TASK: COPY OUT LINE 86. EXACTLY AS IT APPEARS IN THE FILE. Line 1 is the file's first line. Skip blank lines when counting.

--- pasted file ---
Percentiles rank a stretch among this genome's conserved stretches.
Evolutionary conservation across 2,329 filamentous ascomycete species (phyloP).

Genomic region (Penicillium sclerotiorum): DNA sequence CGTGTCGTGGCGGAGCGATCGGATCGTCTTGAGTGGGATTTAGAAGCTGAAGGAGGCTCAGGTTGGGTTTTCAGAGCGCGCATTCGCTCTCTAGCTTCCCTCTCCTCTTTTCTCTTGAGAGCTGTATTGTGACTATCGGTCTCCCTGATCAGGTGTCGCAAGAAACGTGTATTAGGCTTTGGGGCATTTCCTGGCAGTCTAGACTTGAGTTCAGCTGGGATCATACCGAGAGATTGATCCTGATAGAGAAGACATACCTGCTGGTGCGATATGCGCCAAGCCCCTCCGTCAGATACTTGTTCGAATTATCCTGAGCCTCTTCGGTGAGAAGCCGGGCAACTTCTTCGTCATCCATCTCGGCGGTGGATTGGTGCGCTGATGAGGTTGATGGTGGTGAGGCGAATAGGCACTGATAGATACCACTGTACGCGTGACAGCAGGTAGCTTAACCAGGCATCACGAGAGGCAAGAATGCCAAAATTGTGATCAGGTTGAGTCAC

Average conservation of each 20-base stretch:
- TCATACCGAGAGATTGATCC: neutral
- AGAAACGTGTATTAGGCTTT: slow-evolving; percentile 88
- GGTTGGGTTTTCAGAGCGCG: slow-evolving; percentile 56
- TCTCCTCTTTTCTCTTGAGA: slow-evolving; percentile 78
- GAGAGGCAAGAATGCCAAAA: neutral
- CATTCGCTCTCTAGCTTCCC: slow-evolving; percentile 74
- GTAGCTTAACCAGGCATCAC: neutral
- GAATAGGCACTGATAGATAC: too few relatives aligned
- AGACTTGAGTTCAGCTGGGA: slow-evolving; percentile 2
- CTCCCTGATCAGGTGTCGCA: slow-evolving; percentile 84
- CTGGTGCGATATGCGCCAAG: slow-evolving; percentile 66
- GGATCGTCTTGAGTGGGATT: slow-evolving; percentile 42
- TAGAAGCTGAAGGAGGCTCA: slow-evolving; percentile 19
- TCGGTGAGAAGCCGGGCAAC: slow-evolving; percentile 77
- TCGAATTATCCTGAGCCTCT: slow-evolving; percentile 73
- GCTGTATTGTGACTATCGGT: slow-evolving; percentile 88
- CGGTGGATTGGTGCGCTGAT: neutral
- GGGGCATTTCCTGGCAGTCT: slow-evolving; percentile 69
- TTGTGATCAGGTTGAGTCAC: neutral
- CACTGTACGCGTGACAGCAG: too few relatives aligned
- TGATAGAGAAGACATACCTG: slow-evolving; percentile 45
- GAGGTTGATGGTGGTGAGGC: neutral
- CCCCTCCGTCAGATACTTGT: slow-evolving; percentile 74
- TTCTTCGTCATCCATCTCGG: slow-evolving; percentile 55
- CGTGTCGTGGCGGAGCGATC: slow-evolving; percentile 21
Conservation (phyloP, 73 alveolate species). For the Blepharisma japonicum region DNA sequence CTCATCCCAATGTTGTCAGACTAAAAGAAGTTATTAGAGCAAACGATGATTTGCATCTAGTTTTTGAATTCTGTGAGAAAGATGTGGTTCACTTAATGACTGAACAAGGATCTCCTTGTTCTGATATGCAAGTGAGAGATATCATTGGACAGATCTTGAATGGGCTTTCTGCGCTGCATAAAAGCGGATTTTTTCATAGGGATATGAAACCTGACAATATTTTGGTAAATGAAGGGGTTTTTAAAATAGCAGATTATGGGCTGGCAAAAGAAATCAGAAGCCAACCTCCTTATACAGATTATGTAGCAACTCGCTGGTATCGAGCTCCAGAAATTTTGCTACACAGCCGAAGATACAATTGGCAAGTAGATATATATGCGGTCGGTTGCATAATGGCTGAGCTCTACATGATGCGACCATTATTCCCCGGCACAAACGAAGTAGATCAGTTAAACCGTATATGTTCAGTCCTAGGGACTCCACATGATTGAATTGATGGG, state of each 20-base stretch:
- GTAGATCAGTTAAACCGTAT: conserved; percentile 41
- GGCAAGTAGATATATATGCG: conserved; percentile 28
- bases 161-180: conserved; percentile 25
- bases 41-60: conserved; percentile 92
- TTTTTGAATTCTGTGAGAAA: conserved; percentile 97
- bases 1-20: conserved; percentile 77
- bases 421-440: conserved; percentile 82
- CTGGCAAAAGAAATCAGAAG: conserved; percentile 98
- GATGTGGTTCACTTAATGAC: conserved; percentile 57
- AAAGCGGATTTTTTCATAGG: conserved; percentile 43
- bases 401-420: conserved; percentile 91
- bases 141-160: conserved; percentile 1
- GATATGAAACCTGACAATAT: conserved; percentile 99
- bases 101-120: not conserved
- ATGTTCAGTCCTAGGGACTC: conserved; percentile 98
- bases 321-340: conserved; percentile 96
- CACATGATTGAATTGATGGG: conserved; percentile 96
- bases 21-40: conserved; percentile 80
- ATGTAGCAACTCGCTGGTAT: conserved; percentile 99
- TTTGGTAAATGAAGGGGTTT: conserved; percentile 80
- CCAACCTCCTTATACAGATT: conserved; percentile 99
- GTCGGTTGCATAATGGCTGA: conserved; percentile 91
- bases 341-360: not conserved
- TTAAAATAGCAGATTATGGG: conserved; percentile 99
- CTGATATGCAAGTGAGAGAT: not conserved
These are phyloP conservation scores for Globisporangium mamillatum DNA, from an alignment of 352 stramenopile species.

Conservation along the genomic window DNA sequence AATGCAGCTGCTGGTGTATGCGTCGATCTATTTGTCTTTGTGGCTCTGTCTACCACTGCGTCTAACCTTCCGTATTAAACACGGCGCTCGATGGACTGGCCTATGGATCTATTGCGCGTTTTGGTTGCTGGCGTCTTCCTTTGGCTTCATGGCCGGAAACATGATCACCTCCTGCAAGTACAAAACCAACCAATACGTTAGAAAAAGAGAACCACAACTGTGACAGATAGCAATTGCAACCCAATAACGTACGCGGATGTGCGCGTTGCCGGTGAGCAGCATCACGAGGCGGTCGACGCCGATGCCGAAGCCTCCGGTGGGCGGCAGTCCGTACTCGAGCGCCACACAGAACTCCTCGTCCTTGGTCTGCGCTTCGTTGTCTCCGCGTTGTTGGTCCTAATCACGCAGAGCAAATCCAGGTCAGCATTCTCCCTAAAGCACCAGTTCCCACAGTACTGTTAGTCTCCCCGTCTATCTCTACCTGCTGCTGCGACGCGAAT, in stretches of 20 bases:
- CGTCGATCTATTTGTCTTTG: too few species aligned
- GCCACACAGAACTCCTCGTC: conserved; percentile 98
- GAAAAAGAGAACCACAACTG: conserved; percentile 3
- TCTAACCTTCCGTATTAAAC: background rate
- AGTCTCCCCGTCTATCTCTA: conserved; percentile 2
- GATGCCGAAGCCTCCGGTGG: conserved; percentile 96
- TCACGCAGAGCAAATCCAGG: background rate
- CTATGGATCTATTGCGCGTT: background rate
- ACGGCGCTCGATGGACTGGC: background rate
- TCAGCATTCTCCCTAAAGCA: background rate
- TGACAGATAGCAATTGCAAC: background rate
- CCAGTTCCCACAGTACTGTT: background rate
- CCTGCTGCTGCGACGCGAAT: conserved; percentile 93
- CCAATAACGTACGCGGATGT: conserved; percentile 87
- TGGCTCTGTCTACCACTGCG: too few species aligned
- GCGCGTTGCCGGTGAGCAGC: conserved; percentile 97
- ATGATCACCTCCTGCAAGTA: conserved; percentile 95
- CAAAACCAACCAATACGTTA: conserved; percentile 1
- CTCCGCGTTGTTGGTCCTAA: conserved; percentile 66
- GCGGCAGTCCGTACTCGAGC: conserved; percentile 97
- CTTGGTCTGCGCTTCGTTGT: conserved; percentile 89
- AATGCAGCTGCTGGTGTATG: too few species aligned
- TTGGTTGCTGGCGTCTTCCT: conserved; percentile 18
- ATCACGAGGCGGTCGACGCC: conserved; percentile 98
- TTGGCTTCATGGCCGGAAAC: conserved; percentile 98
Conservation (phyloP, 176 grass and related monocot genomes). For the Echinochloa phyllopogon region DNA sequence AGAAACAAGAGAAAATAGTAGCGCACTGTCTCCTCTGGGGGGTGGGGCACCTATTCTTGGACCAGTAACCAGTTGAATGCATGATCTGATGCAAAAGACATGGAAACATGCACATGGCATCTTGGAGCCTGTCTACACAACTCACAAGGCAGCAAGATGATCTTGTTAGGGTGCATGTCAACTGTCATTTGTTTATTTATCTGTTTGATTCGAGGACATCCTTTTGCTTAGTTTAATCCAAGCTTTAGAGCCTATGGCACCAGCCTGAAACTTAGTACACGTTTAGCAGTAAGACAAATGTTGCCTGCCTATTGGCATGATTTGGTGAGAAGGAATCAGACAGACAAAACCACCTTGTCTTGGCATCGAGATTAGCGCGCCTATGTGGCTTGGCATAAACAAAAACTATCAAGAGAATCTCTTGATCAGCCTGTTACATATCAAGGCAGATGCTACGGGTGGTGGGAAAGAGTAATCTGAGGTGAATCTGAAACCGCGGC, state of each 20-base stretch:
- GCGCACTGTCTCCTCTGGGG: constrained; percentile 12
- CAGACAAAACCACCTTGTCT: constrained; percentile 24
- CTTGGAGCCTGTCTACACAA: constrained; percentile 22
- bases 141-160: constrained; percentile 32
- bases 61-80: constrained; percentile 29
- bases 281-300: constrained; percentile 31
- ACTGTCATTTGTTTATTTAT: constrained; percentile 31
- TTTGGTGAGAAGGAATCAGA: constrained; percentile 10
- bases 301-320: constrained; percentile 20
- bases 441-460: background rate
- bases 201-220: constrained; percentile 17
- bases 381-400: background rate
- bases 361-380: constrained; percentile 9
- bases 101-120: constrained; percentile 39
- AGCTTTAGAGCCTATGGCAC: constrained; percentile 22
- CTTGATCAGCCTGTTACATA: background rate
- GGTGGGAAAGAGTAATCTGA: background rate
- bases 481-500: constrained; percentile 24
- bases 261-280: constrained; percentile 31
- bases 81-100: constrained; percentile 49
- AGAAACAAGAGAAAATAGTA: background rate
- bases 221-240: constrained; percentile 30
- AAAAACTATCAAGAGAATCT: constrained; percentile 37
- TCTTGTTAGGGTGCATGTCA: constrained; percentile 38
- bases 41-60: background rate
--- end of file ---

- CTTGGAGCCTGTCTACACAA: constrained; percentile 22